Drifting with the fish

November 2, 2013

Drifting is a common technique used by many anglers to cover an abundance of water. This is similar to trolling, though typically slower.

Depending on the wind, you may have to slow down your drift or accelerate it with your trolling motor. When you do locate fish you can toss a marker or mark it on your GPS.

Drifting may not be as precise as structure fishing, but at times it will draw more strikes. If the fish are willing to chase a bait, drifting may more readily draw predators.

If you are fishing relatively shallow and the fish are a little spooky, this may be a way to keep your bait away from the boat and get more bites. At times it is a good idea to keep some of your live bait presentations under a float or a balloon.

The speed and direction of the wind will vary your presentation, and you may have to adjust speed to get your bait at the right depth. A nice small chop on the water makes for a nice drift. You may consider using a drift sock to slow you down.

If the wind is too much to handle, I will usually toss an anchor. If you have an Auto-Pilot trolling motor you may not need an anchor.

With the bait moving, the aggressive fish may be willing to chase even though they are not real hungry. The other theory is that the predators more readily locate the bait when drifted versus the bait sitting still.

Drifting can be effective year-round, and many folks use this method religiously. At times it is best to stop drifting and stay on the fish.

How deep do you drift? Pay attention to your graph and the area you are fishing. Look for where baitfish are located.

Drifting live shad and allowing the weight to bounce off the bottom can be real effective. If you stir up the bottom, active fish will come in to see what the “fuss” is all about. Active schooling fish compete with each other.

The slab bite is still extremely effective this time of the year. Bouncing the slab off the bottom will bring in sand bass and stripers. The smaller shad-shaped slabs are better for sand bass where the bigger more elongated slabs are typically better suited for the striper bite.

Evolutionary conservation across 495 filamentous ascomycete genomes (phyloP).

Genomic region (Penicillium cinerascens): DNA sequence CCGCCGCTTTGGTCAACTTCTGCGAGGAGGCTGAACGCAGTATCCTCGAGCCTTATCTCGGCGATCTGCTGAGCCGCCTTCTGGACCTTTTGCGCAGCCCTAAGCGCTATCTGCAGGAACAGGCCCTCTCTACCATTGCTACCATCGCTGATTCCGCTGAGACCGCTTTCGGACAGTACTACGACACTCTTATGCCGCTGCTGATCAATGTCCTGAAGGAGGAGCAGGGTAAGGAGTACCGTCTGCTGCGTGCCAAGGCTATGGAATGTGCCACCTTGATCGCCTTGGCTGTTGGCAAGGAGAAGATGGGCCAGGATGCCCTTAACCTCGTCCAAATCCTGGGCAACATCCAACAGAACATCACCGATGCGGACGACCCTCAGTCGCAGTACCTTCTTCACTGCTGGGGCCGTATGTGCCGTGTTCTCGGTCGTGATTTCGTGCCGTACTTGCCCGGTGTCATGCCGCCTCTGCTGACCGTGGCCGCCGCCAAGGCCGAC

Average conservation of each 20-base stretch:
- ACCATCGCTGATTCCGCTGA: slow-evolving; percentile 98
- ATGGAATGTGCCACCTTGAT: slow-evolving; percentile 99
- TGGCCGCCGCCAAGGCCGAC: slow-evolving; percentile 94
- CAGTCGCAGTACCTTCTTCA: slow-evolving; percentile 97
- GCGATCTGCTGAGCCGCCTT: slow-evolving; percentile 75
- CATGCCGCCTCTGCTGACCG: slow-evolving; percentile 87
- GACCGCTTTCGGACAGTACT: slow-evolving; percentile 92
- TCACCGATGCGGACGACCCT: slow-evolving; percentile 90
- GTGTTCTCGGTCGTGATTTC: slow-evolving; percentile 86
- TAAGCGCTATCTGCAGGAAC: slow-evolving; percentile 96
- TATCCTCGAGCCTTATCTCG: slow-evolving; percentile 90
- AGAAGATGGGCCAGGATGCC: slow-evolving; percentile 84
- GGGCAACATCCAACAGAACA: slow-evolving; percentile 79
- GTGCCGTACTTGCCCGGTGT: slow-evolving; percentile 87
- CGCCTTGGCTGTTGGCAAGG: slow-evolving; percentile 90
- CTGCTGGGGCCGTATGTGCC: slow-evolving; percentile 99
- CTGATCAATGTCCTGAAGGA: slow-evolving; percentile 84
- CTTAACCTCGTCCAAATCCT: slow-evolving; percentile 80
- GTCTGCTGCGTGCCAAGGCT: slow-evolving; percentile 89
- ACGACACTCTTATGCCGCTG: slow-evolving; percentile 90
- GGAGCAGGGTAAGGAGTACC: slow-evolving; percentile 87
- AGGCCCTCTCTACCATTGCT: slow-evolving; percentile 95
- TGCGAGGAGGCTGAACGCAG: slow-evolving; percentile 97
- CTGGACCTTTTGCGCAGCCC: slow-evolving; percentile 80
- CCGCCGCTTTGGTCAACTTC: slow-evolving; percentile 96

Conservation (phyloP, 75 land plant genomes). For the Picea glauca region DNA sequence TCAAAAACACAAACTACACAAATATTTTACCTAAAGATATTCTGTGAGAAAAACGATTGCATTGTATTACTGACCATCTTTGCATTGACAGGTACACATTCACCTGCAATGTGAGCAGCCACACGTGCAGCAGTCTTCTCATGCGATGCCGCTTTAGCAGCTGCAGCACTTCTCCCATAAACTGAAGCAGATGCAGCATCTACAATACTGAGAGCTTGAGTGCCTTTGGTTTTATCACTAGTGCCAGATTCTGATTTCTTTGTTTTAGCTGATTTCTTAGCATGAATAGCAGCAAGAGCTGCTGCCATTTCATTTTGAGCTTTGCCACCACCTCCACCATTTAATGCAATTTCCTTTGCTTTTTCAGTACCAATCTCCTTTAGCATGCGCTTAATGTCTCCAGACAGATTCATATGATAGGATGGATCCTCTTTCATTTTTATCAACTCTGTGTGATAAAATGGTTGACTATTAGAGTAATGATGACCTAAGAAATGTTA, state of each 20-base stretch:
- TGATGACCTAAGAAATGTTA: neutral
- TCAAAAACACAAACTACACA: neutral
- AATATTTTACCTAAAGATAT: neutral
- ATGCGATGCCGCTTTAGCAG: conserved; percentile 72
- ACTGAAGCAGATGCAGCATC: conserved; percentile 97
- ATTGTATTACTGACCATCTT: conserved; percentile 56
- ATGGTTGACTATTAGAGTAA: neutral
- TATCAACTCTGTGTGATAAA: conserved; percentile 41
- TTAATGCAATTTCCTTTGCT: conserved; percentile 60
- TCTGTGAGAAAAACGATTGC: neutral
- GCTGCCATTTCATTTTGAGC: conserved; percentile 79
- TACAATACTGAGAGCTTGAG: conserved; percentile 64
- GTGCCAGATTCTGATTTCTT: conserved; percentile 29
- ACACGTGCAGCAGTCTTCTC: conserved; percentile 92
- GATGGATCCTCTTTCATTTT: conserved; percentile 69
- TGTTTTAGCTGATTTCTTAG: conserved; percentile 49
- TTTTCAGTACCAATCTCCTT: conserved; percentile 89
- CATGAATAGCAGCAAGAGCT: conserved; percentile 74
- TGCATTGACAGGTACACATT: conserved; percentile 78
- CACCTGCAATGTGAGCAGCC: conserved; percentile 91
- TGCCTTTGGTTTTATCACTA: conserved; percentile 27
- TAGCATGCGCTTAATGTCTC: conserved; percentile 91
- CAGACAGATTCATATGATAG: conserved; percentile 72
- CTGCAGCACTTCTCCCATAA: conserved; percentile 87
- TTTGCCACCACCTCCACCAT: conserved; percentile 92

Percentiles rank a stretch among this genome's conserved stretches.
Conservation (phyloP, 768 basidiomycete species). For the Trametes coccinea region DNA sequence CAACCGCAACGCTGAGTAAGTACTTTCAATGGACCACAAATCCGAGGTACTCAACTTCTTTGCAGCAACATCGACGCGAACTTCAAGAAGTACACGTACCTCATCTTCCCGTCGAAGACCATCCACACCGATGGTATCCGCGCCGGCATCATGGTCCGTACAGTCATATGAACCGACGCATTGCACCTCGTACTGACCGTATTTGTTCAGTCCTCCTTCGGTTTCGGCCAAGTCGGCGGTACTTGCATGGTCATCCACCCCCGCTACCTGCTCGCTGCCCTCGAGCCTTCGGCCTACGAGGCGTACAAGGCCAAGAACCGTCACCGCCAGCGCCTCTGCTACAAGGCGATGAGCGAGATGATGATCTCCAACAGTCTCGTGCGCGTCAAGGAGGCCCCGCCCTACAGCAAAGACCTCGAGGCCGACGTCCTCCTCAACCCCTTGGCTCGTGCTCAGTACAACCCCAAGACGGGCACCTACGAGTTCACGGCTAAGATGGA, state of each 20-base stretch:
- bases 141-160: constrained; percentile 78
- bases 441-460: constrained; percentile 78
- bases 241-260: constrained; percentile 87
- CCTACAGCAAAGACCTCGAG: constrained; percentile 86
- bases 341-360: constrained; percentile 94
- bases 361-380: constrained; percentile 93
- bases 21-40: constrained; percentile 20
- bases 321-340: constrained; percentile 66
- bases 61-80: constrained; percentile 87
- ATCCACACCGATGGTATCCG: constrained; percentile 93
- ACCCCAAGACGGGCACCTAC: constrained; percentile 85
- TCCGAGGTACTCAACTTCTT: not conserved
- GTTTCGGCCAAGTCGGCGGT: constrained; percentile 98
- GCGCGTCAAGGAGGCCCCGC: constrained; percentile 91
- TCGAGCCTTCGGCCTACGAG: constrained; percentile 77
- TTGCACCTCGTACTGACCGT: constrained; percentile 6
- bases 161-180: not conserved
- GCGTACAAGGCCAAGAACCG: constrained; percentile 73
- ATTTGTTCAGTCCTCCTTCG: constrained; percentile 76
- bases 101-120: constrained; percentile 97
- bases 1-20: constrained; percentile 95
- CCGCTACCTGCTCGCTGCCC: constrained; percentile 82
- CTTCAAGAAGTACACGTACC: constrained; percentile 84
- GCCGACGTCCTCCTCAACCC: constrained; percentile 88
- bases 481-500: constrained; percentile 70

Don’t forget to thrash the water with your rod tip even when drifting. You will bring in more predators.


Water temperatures continue to be in the middle to upper 60s and water level continue to be dangerously low. White bass are excellent on most days on slabs at mid-lake and on the lower ends.

The new stripers in the lake are everywhere mixed in with the sand bass. Don’t mistake a small striper for a sand bass. Black bass reports are fair to good near laydowns on soft plastics.

Squaw Creek black bass are good to 6 pounds on soft plastic near timber and near laydowns. Tilapias continue to be excellent on small worms fished under a bobber.

Hybrid stripers are fair to good on Lake Benbrook, Lake Proctor and Lake Lewisville on live shad. Sand bass are good to excellent on Possum Kingdom near the Peanut Patch. Whitney sand bass reports continue to be good near the Island and near McCown Valley. Stripers on Whitney are hit-and-miss on the main lake.

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Category: Sports Archived